Family’s coming for Memorial Day weekend so it’s kitchen time big time! I’ve decided to plan breakfast outside on the deck and I’m hoping that we can fire up the grill for the sausage. So I broke out my neglected copy of Charcuterie: The Craft of Salting, Smoking and Curing by Michael Ruhlman for a Breakfast Sausage recipe.
The process starts with butchering five pounds or more pork shoulder which is tedious, no way around it. But it does yield five pounds of sausage, so it goes a long way. I trim all the fat off that I can because I want lean sausage. Leaving the natural fat from the shoulder gives a juicier sausage and saves time so just bust through it if you’re not trying to make a leaner version.
I let the cubed meat chill in the freezer while I minced garlic and grated ginger. I have this grater that has the perfect size rasp on it. A microplane is too fine and the larger holes are too big. I love ginger but I was skeptical about ginger and sage for a breakfast sausage for the average appetite.
But the ginger is brilliant in it.
I doubled the amount of garlic called for in the recipe. Then I tossed the meat with the aromats, kept it in the fridge and put the grinder attachments in the freezer like I did with the bologna. Once everything was thoroughly chilled I ran it through the grinder in two batches and was ready to paddle it in the mixing bowl.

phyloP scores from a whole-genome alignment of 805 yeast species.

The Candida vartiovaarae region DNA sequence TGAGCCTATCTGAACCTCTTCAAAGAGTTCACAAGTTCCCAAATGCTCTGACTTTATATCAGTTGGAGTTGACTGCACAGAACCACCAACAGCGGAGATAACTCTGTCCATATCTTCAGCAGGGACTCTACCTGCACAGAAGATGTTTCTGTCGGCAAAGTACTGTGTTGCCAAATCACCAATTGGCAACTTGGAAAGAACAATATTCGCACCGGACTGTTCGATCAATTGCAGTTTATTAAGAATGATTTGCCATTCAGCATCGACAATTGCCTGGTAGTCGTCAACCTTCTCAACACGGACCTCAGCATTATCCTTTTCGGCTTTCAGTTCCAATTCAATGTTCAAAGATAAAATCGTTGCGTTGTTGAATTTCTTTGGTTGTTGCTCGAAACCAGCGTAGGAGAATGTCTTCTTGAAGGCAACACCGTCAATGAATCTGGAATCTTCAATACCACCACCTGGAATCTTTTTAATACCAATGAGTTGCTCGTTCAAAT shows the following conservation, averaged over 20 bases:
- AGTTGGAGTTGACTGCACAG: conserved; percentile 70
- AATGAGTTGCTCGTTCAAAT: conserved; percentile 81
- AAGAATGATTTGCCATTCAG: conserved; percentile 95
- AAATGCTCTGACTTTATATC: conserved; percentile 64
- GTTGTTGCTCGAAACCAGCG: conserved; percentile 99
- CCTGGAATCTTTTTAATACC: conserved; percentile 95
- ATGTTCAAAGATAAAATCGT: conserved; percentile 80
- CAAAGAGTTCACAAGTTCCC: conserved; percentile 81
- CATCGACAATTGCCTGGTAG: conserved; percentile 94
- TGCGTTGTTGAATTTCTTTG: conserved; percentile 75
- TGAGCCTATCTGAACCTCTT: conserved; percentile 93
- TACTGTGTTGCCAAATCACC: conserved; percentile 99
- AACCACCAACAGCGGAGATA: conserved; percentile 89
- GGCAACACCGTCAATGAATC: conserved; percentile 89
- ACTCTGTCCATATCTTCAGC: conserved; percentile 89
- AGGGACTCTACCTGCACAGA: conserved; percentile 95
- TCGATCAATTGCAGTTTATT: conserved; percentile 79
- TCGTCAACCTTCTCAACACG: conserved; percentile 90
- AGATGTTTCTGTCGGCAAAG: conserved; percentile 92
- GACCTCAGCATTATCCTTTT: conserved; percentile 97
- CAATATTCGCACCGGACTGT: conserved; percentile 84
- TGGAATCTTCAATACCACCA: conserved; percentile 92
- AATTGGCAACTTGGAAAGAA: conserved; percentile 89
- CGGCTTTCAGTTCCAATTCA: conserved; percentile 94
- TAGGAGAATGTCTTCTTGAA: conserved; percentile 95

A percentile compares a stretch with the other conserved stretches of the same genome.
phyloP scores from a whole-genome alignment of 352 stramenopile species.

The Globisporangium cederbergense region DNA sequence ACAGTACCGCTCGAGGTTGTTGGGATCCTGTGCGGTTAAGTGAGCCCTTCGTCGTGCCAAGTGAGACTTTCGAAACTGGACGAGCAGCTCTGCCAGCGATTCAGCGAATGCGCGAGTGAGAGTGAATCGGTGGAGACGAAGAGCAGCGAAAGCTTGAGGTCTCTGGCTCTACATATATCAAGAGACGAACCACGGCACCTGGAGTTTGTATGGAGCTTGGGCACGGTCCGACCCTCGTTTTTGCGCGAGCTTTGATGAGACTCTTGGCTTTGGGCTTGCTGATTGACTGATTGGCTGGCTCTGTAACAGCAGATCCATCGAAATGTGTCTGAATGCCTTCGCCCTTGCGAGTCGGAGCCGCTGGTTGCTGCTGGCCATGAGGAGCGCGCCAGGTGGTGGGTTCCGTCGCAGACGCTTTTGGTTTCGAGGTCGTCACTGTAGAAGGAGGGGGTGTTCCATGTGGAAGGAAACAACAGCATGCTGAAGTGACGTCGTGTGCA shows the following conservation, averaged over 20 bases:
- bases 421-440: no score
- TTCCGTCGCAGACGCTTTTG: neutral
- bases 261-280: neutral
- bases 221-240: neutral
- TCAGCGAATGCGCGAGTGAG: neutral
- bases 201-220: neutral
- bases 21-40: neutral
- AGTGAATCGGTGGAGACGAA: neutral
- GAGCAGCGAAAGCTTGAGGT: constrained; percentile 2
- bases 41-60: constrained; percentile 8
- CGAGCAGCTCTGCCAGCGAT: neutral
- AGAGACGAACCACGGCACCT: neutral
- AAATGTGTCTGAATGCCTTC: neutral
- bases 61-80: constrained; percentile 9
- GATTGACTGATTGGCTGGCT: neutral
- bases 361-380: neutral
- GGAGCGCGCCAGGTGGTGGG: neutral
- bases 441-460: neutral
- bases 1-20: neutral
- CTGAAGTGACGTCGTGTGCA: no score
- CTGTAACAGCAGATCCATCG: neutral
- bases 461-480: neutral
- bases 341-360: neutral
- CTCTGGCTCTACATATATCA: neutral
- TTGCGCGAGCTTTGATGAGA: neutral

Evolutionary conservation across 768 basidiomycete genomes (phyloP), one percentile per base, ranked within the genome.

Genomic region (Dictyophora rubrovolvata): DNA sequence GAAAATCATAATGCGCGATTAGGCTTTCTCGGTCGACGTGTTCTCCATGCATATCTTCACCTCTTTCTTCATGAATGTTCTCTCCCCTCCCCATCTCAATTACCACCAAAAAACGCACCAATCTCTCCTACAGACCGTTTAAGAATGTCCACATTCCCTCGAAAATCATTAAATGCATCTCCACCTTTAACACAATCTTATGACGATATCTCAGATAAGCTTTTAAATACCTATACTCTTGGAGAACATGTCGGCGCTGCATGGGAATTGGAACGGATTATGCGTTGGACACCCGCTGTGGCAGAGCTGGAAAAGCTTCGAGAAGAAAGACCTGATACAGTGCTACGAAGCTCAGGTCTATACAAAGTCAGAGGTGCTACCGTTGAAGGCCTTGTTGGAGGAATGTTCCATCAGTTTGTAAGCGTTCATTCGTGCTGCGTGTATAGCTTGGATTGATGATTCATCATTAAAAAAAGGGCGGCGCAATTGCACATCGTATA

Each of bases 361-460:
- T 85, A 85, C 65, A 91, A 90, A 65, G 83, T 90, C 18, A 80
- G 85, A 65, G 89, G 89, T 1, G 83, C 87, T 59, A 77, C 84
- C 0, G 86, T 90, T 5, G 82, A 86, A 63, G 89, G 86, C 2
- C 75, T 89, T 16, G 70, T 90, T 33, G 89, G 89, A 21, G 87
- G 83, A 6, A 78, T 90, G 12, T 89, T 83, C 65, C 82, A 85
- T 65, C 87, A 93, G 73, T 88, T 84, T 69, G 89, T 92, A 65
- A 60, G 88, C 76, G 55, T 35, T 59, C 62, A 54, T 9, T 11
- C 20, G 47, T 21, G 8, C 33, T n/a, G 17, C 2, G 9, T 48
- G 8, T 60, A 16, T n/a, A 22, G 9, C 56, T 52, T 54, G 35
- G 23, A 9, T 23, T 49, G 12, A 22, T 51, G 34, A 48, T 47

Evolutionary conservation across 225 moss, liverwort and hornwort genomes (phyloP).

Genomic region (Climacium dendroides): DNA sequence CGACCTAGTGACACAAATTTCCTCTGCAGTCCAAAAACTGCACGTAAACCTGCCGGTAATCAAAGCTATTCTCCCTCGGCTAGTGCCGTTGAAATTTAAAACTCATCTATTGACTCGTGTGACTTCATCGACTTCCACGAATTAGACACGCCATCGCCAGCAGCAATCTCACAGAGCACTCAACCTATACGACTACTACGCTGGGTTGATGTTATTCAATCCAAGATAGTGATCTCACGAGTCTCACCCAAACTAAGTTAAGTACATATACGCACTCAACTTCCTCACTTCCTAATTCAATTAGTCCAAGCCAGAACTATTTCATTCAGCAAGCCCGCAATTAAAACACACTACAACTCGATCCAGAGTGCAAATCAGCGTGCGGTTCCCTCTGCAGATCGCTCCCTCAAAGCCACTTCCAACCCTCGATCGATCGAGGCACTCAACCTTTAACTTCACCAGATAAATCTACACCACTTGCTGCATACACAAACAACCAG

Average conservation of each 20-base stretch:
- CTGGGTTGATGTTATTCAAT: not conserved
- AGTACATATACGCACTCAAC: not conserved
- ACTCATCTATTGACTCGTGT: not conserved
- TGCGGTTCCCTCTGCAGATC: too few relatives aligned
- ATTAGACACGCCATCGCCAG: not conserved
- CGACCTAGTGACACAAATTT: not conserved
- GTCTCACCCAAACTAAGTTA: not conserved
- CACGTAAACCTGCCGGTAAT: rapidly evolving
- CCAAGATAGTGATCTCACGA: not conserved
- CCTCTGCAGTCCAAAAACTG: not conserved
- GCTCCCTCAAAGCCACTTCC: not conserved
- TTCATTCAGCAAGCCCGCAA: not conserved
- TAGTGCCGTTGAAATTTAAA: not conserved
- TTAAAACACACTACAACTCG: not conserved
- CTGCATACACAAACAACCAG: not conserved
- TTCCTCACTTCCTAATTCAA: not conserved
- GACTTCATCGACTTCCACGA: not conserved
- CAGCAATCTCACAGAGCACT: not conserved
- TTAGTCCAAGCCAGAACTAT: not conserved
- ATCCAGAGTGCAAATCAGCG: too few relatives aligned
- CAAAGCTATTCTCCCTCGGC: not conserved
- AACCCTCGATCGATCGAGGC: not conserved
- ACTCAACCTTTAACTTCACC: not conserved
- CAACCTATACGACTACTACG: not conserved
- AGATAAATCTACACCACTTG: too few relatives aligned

Whenever I use the paddle attachment for my mixer I flash back to culinary school and my pastry chef instructor Somchet, pronounced Saahmshet. For about a year my friend thought I was saying ‘some chef’ every time I referred to Somchet, as though there was a vast menagerie of anonymous chefs circulating l’Academie de Cuisine. But my fave misunderstanding stemmed from Somchet’s Thai accent. She would get in front of the class to do her demonstration and any time she used the paddle attachment she held it up and said ‘you get your paahdoww…’ So one of my classmates came to believe it was a French term.
So grab your ‘padeaux!’ Hook it up to your mixer and use it to mix the pork mixture with water until everything is evenly distributed and has a sticky consistency. Now you can cook it off as loose sausage, stuff casings, or do this – I rolled mine up into logs with plastic wrap.
Then I froze them and cut some discs off and cooked ’em. The first grill test left them a little tough, but we’re going to lower the temp and see if results are better. From frozen I could saute them in a pan with four minutes per side and they came out great. The seasoning is peeeerfect.